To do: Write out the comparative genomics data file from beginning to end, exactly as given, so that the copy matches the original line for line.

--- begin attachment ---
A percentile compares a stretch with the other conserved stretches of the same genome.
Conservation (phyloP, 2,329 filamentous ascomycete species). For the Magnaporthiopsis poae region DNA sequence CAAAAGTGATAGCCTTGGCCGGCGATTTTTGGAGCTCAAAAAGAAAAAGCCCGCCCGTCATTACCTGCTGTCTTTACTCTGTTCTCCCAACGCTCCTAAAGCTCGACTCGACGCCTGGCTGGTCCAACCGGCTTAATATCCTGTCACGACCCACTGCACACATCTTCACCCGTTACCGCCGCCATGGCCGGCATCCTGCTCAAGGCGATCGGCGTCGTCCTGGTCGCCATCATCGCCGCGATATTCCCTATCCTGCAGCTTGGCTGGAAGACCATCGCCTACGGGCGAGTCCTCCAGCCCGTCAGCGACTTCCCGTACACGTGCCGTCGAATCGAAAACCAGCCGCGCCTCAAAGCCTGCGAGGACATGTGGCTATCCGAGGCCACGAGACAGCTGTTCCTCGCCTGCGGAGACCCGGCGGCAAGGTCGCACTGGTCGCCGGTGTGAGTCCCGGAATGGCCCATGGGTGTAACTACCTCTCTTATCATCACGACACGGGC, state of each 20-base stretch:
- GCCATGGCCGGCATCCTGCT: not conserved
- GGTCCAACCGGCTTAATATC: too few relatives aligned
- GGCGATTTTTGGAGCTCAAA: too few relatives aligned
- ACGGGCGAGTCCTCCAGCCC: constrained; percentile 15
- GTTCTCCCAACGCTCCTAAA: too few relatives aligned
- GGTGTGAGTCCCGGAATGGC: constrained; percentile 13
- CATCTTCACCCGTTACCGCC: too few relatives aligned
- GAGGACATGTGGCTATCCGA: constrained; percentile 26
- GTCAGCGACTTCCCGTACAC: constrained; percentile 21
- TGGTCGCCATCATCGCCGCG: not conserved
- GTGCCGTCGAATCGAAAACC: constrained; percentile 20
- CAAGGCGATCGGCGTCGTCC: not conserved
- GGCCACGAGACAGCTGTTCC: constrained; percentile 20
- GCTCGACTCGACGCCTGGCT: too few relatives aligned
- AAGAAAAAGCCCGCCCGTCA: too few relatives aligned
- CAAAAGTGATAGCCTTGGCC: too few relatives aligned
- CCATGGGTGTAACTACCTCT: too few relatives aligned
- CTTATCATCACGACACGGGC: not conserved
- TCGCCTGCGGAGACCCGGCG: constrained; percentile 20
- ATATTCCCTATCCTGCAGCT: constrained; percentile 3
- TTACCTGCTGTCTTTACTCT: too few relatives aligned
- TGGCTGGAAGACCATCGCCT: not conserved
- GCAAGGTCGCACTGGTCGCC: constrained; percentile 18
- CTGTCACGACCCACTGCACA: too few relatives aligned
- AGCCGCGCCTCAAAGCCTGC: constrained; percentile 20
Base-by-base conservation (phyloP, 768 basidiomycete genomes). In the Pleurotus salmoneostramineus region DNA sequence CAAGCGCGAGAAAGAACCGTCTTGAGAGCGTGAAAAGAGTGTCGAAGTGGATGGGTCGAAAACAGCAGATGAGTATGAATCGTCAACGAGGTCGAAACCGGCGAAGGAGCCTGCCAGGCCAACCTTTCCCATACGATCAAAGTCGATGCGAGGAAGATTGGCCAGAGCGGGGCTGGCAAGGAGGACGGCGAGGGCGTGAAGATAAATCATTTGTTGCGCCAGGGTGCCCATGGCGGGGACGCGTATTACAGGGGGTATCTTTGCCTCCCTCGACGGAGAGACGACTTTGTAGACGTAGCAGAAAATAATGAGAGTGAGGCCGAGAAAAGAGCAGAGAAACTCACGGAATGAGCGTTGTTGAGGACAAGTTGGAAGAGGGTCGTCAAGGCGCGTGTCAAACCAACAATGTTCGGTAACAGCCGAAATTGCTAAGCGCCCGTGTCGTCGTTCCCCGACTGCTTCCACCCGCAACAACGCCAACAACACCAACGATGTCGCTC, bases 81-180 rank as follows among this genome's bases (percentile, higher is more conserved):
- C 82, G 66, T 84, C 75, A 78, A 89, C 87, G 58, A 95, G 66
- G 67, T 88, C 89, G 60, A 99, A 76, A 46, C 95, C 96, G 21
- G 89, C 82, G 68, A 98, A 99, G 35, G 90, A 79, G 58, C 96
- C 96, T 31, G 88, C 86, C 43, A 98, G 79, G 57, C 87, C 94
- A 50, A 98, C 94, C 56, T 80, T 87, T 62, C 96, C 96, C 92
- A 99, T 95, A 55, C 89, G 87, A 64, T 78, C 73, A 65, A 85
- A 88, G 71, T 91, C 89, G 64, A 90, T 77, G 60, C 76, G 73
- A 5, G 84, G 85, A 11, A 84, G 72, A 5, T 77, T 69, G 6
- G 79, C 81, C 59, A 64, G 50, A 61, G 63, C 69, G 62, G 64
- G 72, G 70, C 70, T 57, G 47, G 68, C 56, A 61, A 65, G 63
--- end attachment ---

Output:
A percentile compares a stretch with the other conserved stretches of the same genome.
Conservation (phyloP, 2,329 filamentous ascomycete species). For the Magnaporthiopsis poae region DNA sequence CAAAAGTGATAGCCTTGGCCGGCGATTTTTGGAGCTCAAAAAGAAAAAGCCCGCCCGTCATTACCTGCTGTCTTTACTCTGTTCTCCCAACGCTCCTAAAGCTCGACTCGACGCCTGGCTGGTCCAACCGGCTTAATATCCTGTCACGACCCACTGCACACATCTTCACCCGTTACCGCCGCCATGGCCGGCATCCTGCTCAAGGCGATCGGCGTCGTCCTGGTCGCCATCATCGCCGCGATATTCCCTATCCTGCAGCTTGGCTGGAAGACCATCGCCTACGGGCGAGTCCTCCAGCCCGTCAGCGACTTCCCGTACACGTGCCGTCGAATCGAAAACCAGCCGCGCCTCAAAGCCTGCGAGGACATGTGGCTATCCGAGGCCACGAGACAGCTGTTCCTCGCCTGCGGAGACCCGGCGGCAAGGTCGCACTGGTCGCCGGTGTGAGTCCCGGAATGGCCCATGGGTGTAACTACCTCTCTTATCATCACGACACGGGC, state of each 20-base stretch:
- GCCATGGCCGGCATCCTGCT: not conserved
- GGTCCAACCGGCTTAATATC: too few relatives aligned
- GGCGATTTTTGGAGCTCAAA: too few relatives aligned
- ACGGGCGAGTCCTCCAGCCC: constrained; percentile 15
- GTTCTCCCAACGCTCCTAAA: too few relatives aligned
- GGTGTGAGTCCCGGAATGGC: constrained; percentile 13
- CATCTTCACCCGTTACCGCC: too few relatives aligned
- GAGGACATGTGGCTATCCGA: constrained; percentile 26
- GTCAGCGACTTCCCGTACAC: constrained; percentile 21
- TGGTCGCCATCATCGCCGCG: not conserved
- GTGCCGTCGAATCGAAAACC: constrained; percentile 20
- CAAGGCGATCGGCGTCGTCC: not conserved
- GGCCACGAGACAGCTGTTCC: constrained; percentile 20
- GCTCGACTCGACGCCTGGCT: too few relatives aligned
- AAGAAAAAGCCCGCCCGTCA: too few relatives aligned
- CAAAAGTGATAGCCTTGGCC: too few relatives aligned
- CCATGGGTGTAACTACCTCT: too few relatives aligned
- CTTATCATCACGACACGGGC: not conserved
- TCGCCTGCGGAGACCCGGCG: constrained; percentile 20
- ATATTCCCTATCCTGCAGCT: constrained; percentile 3
- TTACCTGCTGTCTTTACTCT: too few relatives aligned
- TGGCTGGAAGACCATCGCCT: not conserved
- GCAAGGTCGCACTGGTCGCC: constrained; percentile 18
- CTGTCACGACCCACTGCACA: too few relatives aligned
- AGCCGCGCCTCAAAGCCTGC: constrained; percentile 20
Base-by-base conservation (phyloP, 768 basidiomycete genomes). In the Pleurotus salmoneostramineus region DNA sequence CAAGCGCGAGAAAGAACCGTCTTGAGAGCGTGAAAAGAGTGTCGAAGTGGATGGGTCGAAAACAGCAGATGAGTATGAATCGTCAACGAGGTCGAAACCGGCGAAGGAGCCTGCCAGGCCAACCTTTCCCATACGATCAAAGTCGATGCGAGGAAGATTGGCCAGAGCGGGGCTGGCAAGGAGGACGGCGAGGGCGTGAAGATAAATCATTTGTTGCGCCAGGGTGCCCATGGCGGGGACGCGTATTACAGGGGGTATCTTTGCCTCCCTCGACGGAGAGACGACTTTGTAGACGTAGCAGAAAATAATGAGAGTGAGGCCGAGAAAAGAGCAGAGAAACTCACGGAATGAGCGTTGTTGAGGACAAGTTGGAAGAGGGTCGTCAAGGCGCGTGTCAAACCAACAATGTTCGGTAACAGCCGAAATTGCTAAGCGCCCGTGTCGTCGTTCCCCGACTGCTTCCACCCGCAACAACGCCAACAACACCAACGATGTCGCTC, bases 81-180 rank as follows among this genome's bases (percentile, higher is more conserved):
- C 82, G 66, T 84, C 75, A 78, A 89, C 87, G 58, A 95, G 66
- G 67, T 88, C 89, G 60, A 99, A 76, A 46, C 95, C 96, G 21
- G 89, C 82, G 68, A 98, A 99, G 35, G 90, A 79, G 58, C 96
- C 96, T 31, G 88, C 86, C 43, A 98, G 79, G 57, C 87, C 94
- A 50, A 98, C 94, C 56, T 80, T 87, T 62, C 96, C 96, C 92
- A 99, T 95, A 55, C 89, G 87, A 64, T 78, C 73, A 65, A 85
- A 88, G 71, T 91, C 89, G 64, A 90, T 77, G 60, C 76, G 73
- A 5, G 84, G 85, A 11, A 84, G 72, A 5, T 77, T 69, G 6
- G 79, C 81, C 59, A 64, G 50, A 61, G 63, C 69, G 62, G 64
- G 72, G 70, C 70, T 57, G 47, G 68, C 56, A 61, A 65, G 63